Evidence on the Efficacy of Integrated Care

Evidence on the Efficacy of Integrated Care

Torben Larsen (University of Southern Denmark, Denmark)
DOI: 10.4018/978-1-60566-356-2.ch015
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Abstract

The fragmented delivery of healthcare and social services was put on the agenda as a major problem by WHO in 2002. Early home-supported discharge (EHSD) of stroke patients combining efficacy with net savings represents a prototype of integrated care (IC) or overlapping services for better clinical continuity. Other frequent chronic conditions as heart failure, chronic obstructive pulmonary disease, and mental disease exhibit parallel results from home health interventions. A SWOT analysis of IC emphasizes: Strengths are 1) economic dominance, 2) benefits to a majority of the population, and 3) psychological motivators for the patient (Hawthorne effect). Weaknesses are 1) moderate improvements on a day-to-day basis, 2) some lack of RCT, and 3) lack of trust across settings. Opportunities are 1) job enrichment to health professionals, 2) low-tech improvements affordable to low and middle income countries, and 3) organisational quality. Threats are 1) fragmented financial conditions, 2) defensive specialists, and 3) mediocre implementations. A meso-strategy of implementation is recommended to EU (FP7): 1) Make a synthesis of existing and ongoing research as a health technology assessment (HTA) of IC in EU for improved interdisciplinary cooperation across the hospital and primary care interface for selected CC. 2) The organisational dimension should focus on the formation of country specific multidisciplinary networks on IC.
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Methods And Materials

General Strategy of Evaluation

The essence of IC is ‘overlapping’ services in the secondary/primary interface after discharge in contrast to coordination at the management level alone (Gröne, 2002, p. 2). IC should apply only as far as quality outcomes are improved with the overall aim to improve equitably distributed population health (Gröne, 2002, p. 3). He illustrates the causal relationships derived from IC as reproduced in Figure 1.

Figure 1.

Action model for integrated care (IC)

Operational quality outcomes are crucial for the design of IC. Mortality is seldom a major indicator for IC. Typically, studies of effectiveness on IC address activities of daily living (ADL) as:

  • 1.

    Referrals to permanent institutional care (i.e. nursing homes).

  • 2.

    Independence in ADL as indicated by functional indices as Barthel Index (BI) or Functional Independence Measure (FIM).

  • 3.

    Shortened length-of-stay at hospitals / less readmissions.

Evaluation of the relationship between IC and outcomes will follow best international practice as formalised in the international operation of Health Technology Assessment. According to the definition of HTA by EUnetHTA:

Health technology assessment (HTA) is a multidisciplinary process that summarises information about the medical, social, economic and ethical issues related to the use of a health technology in a systematic, transparent, unbiased, robust manner. It aims to inform the formulation of safe and effective health policies that are patient focused and seek best value.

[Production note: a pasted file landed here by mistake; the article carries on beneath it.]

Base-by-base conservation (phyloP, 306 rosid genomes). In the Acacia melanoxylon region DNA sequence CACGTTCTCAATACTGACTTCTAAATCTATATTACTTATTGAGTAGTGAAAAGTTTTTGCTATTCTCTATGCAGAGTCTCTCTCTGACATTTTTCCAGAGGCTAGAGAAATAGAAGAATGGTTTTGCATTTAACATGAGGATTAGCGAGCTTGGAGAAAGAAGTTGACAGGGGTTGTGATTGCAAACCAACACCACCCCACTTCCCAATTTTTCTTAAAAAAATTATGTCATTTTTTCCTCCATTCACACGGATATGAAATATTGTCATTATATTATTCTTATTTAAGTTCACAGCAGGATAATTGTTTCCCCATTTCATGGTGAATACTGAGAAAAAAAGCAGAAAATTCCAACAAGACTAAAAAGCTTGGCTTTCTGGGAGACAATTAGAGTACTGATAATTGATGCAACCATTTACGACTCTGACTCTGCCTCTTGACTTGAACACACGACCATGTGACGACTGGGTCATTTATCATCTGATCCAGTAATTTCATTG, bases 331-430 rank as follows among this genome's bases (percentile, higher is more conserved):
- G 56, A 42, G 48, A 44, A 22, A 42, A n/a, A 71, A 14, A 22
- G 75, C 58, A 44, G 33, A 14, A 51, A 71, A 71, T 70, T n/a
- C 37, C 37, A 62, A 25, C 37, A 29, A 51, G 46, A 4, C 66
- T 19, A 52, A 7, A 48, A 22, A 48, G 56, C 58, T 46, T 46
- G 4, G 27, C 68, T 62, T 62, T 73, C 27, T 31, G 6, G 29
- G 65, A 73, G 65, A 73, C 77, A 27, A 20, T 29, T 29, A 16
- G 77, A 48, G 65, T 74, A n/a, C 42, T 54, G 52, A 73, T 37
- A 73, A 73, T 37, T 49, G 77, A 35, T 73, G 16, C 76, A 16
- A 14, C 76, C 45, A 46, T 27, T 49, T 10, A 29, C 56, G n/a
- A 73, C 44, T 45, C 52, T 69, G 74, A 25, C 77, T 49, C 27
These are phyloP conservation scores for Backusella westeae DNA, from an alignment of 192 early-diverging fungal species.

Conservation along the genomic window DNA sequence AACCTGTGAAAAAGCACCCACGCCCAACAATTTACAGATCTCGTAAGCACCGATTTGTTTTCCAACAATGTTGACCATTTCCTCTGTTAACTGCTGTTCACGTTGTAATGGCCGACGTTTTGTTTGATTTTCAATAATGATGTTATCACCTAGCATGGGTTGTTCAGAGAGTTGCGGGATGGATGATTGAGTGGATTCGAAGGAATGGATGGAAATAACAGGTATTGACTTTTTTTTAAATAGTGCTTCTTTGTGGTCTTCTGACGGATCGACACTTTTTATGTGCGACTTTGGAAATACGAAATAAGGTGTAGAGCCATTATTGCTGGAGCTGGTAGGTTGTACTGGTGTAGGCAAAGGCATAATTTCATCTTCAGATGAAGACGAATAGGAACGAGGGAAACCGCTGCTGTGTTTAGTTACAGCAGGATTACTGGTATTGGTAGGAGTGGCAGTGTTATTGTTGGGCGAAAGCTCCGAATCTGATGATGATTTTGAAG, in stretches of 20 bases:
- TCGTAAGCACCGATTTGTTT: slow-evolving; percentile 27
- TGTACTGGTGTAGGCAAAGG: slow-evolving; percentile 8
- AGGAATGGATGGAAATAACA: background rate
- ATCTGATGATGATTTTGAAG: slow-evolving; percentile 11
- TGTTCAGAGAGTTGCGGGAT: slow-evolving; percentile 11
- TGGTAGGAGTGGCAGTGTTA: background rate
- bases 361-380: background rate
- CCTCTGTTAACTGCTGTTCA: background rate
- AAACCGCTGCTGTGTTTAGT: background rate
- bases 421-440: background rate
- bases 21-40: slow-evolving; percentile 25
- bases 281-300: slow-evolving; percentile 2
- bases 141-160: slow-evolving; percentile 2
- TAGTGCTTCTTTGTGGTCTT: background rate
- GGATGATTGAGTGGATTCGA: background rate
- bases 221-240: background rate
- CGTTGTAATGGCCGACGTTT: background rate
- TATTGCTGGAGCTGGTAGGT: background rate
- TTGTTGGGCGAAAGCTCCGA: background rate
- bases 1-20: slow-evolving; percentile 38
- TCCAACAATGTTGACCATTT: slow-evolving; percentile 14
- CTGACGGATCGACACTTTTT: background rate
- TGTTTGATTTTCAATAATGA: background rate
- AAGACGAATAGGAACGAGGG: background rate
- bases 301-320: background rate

HTA may address direct and intended consequences of technologies as well as indirect and unintended consequences. The main purpose of HTA is to assist informed technology-based policymaking in health care. Most health professionals and many decision-makers in health care might comply with the conclusions from an HTA as far as it investigates all of the following aspects:

  • 1.

    Effectiveness regarding the physiologic outcome of the intervention

  • 2.

    Patient safety and satisfaction, solicited i.e. by focus group interviews

  • 3.

    Economic efficiency based on the principle of alternative costs

  • 4.

    Organizational implementation of the intervention

Key Terms in this Chapter

Analysis of Strengths, Weaknesses, Opportunities and Threats: (SWOT analysis) is a tool in strategic planning analysing the general conditions for implementations of a specific project.

Hawthorne Effect: is a term characterizing the action mechanism in human relations management (HRM) of industrial work groups as well as service organisations. Within IC the Hawthorne effect is related to values of social patient psychology” as feeling of security, participation and direct transference of skills.

Health Technology Assessment: (HTA) is according to the definition of EUnetHTA: ‘A multidisciplinary synthesis of medical, social, economic and ethical aspects of health interventions aiming the formulation of safe, effective health policies that are patient focused and seek best value’.

Integrated Care: (IC) is ‘overlapping services’ across the health and social sectors. Interventions that are coordinated at the management level, only, are not IC.

Early Home-Supported Discharge: (EHSD) is an elaboration of the research term “Early Supported Discharge (ESD)” explicating that the ESD has to be in the home of the patient. Stationary or out-patient municipal facilities are included in ESD but excluded in EHSD.

Activities of Daily Living: (ADL) are typical personal activities related to an ordinary home life i.e. walking, dressing, eating, washing, going to the restroom, etc. ADL is often measured by Barthel Index (BI)” or “Functional Independence Measure (FIM)”.

Meso-Strategy: is a term in strategic planning of health care systems that expresses the endeavour to integrate the best elements and avoid the disadvantages of centralized and decentralized planning, respectively.

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